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Updated. I created a PowerShell 3.0 cmdlet using C#/.Net 4.0 in Visual Studio 2010. It works fine. But the cmdlet takes a while and I want to add a progress bar.

The MSDN documentation is vague on WriteProgressCommand. Here is the link: http://msdn.microsoft.com/en-us/library/microsoft.powershell.commands.writeprogresscommand.completed(v=vs.85).aspx

The code below shows what I want to do. Basically do some processing under ProcessRecord(). Then every second update the progress bar. Not sure how to display the progress bar. Help?

[System.Management.Automation.Cmdlet(System.Management.Automation.VerbsCommon.Get, "StatusBar")]
public class GetStatusBarCommand : System.Management.Automation.PSCmdlet
{
    /// <summary>
    /// Provides a record-by-record processing functionality for the cmdlet.
    /// </summary>
    protected override void ProcessRecord()
    {
        WriteProgressCommand progress = new WriteProgressCommand();

        for (int i = 0; i < 60; i++)
        {
            System.Threading.Thread.Sleep(1000);
            progress.PercentComplete = i;
        }

        progress.Completed = true;
        this.WriteObject("Done.");
        return;
    }
}

// Commented out thanks to Graimer's answer 
// [System.Management.Automation.CmdletAttribute("Write", "Progress")]
// public sealed class WriteProgressCommand : System.Management.Automation.PSCmdlet { }
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1 Answer 1

up vote 3 down vote accepted

I've tested cmdlet developing for 10min now and figured out how the progressbar works. I couldn't even add that WriteProgressCommand class(but then again I'm a programming noob). What I did get to work though was the following:

protected override void ProcessRecord()
      {
         ProgressRecord myprogress = new ProgressRecord(1, "Testing", "Progress:");

          for (int i = 0; i < 100; i++)
          {
              myprogress.PercentComplete = i;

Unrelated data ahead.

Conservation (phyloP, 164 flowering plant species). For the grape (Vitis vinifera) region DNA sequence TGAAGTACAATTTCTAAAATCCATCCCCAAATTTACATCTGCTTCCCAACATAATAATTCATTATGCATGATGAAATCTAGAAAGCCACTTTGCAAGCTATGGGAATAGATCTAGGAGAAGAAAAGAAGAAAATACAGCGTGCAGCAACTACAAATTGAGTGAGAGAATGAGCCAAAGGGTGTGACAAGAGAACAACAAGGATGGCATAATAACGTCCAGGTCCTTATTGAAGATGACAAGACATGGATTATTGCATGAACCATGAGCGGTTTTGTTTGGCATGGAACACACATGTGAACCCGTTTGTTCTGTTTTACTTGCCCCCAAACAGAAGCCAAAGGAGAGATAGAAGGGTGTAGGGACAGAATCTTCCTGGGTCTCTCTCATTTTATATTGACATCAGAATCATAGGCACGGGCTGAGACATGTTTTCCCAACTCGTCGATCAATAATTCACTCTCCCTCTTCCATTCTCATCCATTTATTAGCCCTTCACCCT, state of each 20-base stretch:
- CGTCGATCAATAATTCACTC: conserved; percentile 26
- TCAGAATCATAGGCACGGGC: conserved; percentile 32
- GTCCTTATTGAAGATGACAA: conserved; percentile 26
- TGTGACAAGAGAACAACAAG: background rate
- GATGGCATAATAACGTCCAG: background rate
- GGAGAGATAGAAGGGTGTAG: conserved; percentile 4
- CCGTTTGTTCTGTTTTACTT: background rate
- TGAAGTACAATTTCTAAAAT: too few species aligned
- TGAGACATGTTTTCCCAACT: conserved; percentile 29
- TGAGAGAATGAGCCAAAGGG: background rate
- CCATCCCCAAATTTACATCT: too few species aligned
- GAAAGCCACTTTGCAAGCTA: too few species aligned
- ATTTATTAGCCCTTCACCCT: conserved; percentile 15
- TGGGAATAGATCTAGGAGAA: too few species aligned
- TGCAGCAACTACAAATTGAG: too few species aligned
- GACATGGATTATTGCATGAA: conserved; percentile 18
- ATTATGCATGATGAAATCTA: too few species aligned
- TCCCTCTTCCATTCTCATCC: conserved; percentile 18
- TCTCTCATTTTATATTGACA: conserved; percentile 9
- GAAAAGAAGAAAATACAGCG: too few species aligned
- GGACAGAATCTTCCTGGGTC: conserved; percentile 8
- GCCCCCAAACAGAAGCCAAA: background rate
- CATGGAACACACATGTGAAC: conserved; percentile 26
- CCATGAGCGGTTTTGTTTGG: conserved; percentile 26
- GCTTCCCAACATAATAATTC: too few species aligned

Thread.Sleep(100);
              WriteProgress(myprogress);
          }

             WriteObject("Done.");
      }

ProgressRecord stores the progress-definition and you call a WriteProgress command to update the shell(powershell window) with the newly updated progressdata. "1" in the constructor is just an id.

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Hrm. So my original code was broke because I pulled in WriteProgressCommand as a public sealed class. I took that out and suddenly the PercentComplete property appeared. That's cool. Next problem: the progress bar is not showing up. –  Bill Noble Dec 14 '12 at 19:38
    
ok. I haven't tried it in C# so don't know how it works there. one correction to my "answer". Activity and status ("Progress:") IS required, at least when you do it directly in powershell. So try including an activity/"main objective" if you haven't already. –  Frode F. Dec 14 '12 at 19:48
    
WriteProgressCommand progress = new WriteProgressCommand(); progress.Activity = "Running . . ."; progress.Status = "Running . . ."; // Still no progress bar. Thats strange. –  Bill Noble Dec 14 '12 at 19:55
    
I'm out. Now I can't even get my sample ps-script to work on my computer for some reason. I'll take a chair as an spectator. :P –  Frode F. Dec 14 '12 at 20:08
    
I gave it a try using c# and replaced my answer. This works on Windows8 PS3.0. Used an getprocess01 sample from microsoft as template. Does it help you? : ) –  Frode F. Dec 14 '12 at 23:08

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